As I write I am still suffering the effects of jet lag, having visited our son and his family in Canada. We are having to set an alarm every time we go to sleep, even if it is only likely to be a cat-nap. There is no guarantee that we will wake up at an appropriate time otherwise.
An overseas visit is always an interesting experience, especially when it comes to worshipping with other people. I am really grateful to say that we had a much better experience of worship than we did in our February break in this country. There were very familiar things that always make you feel comfortable – we were called to worship from Scripture; we sang traditional hymns and contemporary songs; The Bible was read publicly twice in each service; prayer was offered and benedictions pronounced and central to each service was the preached Word.
There were however things that were different – we met in a cinema rather than a chapel building, singing was led by a vocalist with music provided by keyboard, guitars and drums. We all got up to collect our own elements in communion. Although they have a team of two pastors the services were led by others and a number of people contributed. Like us, refreshments were available after the service, but we helped ourselves rather than being served.
There was one big difference that really encouraged me – even though I was not the preacher people wanted to talk about the message. It was not simply a comment on whether the preaching had been good or bad, but rather an interaction with what had been taught and how we were to respond to it.
Is that how we respond to the Word of God? If you read Scripture you will find in various situations there is response. In Acts 2:37 the hearers interrupt Peter and ask “What shall we do?” In contrast to that in Luke 2:28,29 people were so angry with The Lord Jesus that they tried to throw him off the brow of a hill. The Berean people in Acts 17 checked to see that what Paul preached was in fact Biblical and in Malachi 3:16 we are told that “those who feared the LORD (Old Testament believers) spoke with one another”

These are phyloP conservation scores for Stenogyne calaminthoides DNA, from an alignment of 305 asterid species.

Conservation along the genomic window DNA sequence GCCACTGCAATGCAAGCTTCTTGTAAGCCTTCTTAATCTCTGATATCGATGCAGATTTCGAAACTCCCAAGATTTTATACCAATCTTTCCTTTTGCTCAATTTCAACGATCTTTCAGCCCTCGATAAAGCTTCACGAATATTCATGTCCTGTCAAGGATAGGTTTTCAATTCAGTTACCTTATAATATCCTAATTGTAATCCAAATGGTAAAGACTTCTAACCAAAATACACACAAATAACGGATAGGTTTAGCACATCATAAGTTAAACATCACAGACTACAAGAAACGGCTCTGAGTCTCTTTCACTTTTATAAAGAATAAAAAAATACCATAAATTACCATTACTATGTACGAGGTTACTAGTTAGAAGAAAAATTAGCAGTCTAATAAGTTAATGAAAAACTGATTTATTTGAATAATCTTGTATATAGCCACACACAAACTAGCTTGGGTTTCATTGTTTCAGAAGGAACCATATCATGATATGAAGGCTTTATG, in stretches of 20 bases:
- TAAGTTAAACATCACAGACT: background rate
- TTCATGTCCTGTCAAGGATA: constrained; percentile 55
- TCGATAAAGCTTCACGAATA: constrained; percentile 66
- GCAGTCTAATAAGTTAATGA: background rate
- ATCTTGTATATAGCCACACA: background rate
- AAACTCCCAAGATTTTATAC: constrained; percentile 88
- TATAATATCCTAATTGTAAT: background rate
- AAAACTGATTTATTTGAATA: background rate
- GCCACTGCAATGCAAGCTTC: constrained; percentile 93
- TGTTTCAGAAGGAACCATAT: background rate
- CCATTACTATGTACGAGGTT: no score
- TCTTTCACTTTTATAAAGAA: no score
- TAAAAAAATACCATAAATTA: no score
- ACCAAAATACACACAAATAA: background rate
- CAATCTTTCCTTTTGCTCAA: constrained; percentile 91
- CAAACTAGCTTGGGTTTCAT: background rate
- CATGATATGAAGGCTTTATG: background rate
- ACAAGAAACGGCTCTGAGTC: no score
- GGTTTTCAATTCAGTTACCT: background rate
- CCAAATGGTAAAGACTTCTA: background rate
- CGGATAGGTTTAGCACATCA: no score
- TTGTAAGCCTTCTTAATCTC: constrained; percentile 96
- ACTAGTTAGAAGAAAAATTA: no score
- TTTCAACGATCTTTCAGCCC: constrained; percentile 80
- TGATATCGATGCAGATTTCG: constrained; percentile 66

So the question I want to raise in this letter is “What do we do at the close of the service?” There are some who leave the chapel very promptly, but many of us stay to talk with others. On what do those conversations focus? I am sure that they can cover many worthy topics, but how often do we respond to the Word as we talk together? That sort of interactive discussion can be as important as what is stated in the message itself, because it is responding to the Word. The more time we spend in the Word, the more it is likely to be hidden in our hearts and if it is hidden in our hearts the more likely we are to grow spiritually and the less likely we are to sin against God.
It is good to worship in other cultural settings, because it helps us to understand what is essential to worship and what is culturally convenient, therefore not binding on all people, however hearing the Word, responding to and obeying the Word are essential. Let’s ask God to help us to talk with one another about the message after a service, in order that we might build one another up in our most holy faith.
One very grateful worshipper,
Bernard Lewis July 2018